Losing a loved one to suicide can trigger these feelings
Anger: Towards your loved one: "They abandoned me.”
...or towards a perceived ‘culprit’: "They were responsible for this,”
It’s possible and even likely that you will feel both anger and love towards your loved one. They can coexist, and the anger needs to be felt before you arrive at acceptance.
Guilt: “What if I had…”
“If only…” “It's my fault…”
Regret: “I still had things to say to them…”
“If only my last interaction with them had been different...”
Guilt and regret often come from the mistaken belief that your actions could have prevented the person from taking their life.
Shock and confusion: “This was so sudden…”
“But there were no signs, how is this possible?”
“I just can’t believe they chose to go”
Numbness: “I don’t feel a thing.”
Numbness can be the body’s way of protecting you from getting overwhelmed, so that you can continue functioning.
Paranoia and anxiety: “What if this happens to someone else I love?”
“I need to be constantly vigilant to make sure this doesn’t happen to anyone else.”
Despair, sadness, having thoughts of suicide: “I don’t think I can carry on.”
“Maybe I should die too.”
“I can’t bear this pain anymore”
Relief: “They’d been suffering for so long now, I’m glad it’s over.”
Different people grieve differently
Bereavement by suicide can bring up several feelings of intensity, and each one of us grieves differently. If you’re experiencing intense emotions, know that this is a normal part of the grieving process. These emotions are likely to keep on changing during the weeks and months after your bereavement.
What to do in the immediate aftermath
The best way to seek help immediately after suicide bereavement is to speak to someone you trust, someone who will listen to you without judging you, or trying to advise you about what you should do. Finding the right people in your family who will be supportive can help you experience and process the intensity of emotions you may be feeling.
Often, finding the ‘right’ person to talk to is a trial-and-error process; many of us are unlikely to know what suicide bereavement actually means, and how to support someone going through it. So while remembering that often, people may make comments or remarks in a well-meaning fashion, acknowledge what it does to you and assess if speaking to them is helping you to come to terms with what has happened. If not, try speaking to someone else about what you’re going through.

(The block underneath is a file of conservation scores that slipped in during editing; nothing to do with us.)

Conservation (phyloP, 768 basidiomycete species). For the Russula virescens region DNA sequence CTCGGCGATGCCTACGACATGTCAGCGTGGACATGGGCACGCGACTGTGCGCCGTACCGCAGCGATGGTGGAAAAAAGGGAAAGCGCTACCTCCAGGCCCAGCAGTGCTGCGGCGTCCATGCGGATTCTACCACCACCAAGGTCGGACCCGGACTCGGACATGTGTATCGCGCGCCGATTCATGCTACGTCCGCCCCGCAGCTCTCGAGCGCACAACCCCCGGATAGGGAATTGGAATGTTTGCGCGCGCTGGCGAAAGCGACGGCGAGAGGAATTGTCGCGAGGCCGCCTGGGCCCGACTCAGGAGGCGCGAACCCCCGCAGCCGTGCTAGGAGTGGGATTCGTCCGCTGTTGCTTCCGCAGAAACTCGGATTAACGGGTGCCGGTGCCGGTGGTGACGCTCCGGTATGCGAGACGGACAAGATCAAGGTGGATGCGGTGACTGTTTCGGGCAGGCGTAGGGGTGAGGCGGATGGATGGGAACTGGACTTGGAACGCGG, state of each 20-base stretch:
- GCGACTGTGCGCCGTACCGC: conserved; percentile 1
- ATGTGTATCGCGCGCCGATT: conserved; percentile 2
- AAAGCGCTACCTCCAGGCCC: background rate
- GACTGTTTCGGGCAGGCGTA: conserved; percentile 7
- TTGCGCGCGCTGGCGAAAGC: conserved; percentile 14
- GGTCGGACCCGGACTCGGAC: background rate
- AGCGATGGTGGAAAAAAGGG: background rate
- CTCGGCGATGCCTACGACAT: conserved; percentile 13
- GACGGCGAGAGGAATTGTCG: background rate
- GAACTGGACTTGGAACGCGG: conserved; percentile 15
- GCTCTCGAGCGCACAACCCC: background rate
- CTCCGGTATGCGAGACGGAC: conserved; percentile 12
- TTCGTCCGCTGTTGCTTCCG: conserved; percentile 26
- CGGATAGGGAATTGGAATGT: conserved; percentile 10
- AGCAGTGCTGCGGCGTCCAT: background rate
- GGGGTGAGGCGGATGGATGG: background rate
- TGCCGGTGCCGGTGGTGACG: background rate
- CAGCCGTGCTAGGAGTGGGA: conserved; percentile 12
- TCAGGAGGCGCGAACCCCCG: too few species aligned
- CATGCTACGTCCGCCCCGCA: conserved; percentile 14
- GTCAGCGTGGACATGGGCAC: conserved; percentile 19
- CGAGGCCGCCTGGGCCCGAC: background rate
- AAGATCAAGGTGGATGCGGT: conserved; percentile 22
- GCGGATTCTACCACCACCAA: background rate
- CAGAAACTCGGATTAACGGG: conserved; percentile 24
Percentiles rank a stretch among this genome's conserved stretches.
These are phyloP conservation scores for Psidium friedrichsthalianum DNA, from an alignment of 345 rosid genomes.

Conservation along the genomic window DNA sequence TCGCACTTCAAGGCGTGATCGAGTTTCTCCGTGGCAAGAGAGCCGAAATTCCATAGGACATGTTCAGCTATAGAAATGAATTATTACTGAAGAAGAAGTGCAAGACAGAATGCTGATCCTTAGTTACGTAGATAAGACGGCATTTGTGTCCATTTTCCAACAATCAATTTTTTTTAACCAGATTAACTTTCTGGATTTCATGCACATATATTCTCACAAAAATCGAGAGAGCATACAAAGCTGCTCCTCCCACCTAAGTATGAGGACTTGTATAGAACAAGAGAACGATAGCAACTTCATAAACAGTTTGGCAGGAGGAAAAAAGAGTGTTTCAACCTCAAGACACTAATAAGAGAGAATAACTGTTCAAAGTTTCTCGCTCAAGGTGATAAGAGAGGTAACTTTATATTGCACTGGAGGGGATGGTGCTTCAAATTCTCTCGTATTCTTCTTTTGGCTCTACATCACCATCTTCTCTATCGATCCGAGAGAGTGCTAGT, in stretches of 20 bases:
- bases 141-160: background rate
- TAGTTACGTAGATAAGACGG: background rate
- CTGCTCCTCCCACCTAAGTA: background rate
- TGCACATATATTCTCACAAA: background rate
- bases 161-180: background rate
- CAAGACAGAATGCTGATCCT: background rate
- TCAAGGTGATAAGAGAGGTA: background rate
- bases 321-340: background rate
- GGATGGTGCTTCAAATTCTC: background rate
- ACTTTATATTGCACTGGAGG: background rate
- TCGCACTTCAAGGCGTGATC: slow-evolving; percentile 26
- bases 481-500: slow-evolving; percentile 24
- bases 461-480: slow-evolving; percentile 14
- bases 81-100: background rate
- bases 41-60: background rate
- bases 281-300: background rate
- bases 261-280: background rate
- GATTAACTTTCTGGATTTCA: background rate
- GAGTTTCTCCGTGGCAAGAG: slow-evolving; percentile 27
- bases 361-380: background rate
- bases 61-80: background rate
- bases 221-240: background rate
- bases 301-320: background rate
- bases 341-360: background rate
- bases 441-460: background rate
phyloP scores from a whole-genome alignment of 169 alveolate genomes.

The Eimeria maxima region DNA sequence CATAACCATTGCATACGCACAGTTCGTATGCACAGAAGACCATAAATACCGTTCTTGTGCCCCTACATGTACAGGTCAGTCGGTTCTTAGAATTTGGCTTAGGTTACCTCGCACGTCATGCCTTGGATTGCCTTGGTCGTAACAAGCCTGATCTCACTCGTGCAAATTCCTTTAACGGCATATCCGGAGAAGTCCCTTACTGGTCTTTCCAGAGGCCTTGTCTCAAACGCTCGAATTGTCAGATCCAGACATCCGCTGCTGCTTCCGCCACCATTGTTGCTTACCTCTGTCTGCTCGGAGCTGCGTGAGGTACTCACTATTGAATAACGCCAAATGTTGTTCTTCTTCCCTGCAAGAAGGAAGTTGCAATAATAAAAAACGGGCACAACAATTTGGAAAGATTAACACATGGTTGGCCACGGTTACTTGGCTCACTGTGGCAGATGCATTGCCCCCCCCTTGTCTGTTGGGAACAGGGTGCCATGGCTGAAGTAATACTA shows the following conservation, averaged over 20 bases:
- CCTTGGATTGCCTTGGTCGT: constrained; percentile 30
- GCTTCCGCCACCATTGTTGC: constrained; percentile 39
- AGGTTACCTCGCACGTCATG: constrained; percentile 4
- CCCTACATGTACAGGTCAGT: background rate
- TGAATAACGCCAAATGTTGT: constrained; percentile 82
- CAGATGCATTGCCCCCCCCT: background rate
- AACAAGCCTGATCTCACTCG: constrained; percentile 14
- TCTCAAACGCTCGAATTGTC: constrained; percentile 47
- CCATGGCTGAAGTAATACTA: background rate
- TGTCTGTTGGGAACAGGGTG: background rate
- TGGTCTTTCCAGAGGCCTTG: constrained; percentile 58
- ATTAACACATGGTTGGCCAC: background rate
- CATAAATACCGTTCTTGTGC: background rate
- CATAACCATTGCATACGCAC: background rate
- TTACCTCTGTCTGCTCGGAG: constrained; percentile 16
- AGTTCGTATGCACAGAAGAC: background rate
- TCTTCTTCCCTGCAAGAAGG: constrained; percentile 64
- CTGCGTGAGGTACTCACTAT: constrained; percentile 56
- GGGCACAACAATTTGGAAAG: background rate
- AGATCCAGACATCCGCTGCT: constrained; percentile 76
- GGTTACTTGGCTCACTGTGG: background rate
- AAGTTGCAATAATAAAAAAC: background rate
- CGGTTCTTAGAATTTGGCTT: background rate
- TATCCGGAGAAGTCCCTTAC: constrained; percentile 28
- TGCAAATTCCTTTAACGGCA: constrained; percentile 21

If you’re unable to find support in your immediate circles, you could call a helpline to access immediate assistance.
Dealing with guilt and regret
Suicide is almost always an outcome of a number of different factors. When facing the loss of a loved one to suicide, remember that it’s not always in your control. And that they chose to take their life due to several reasons, including, feelings of helplessness, hopelessness and frustration.
Managing conflicting emotions around memories of the deceased person
You may find that your past memories of your loved one are tinged with anger, frustration or sorrow around the loss experienced through suicide. People bereaved by suicide may also go through second guessing their memories of the person, or wonder if they missed signs or hints that this might happen.
There’s no way to know in retrospect when exactly the person began to think about taking their life.
It’s also okay to stay with the happy memories too, and your impression of those experiences. This is a very valid part of how you experienced their presence in your life. The sorrow and grief that surrounds having lost them does not have to diminish this.
This article is part of a series on Understanding and coping with a loss to suicide. Read the other articles in this series:
This series has been compiled with inputs from Shweta Srinivasan, psychologist at and former suicide bereavement support group manager at Sisters Living Works; and Nyana Sabharwal, co-founder of , a suicide support bereavement group.
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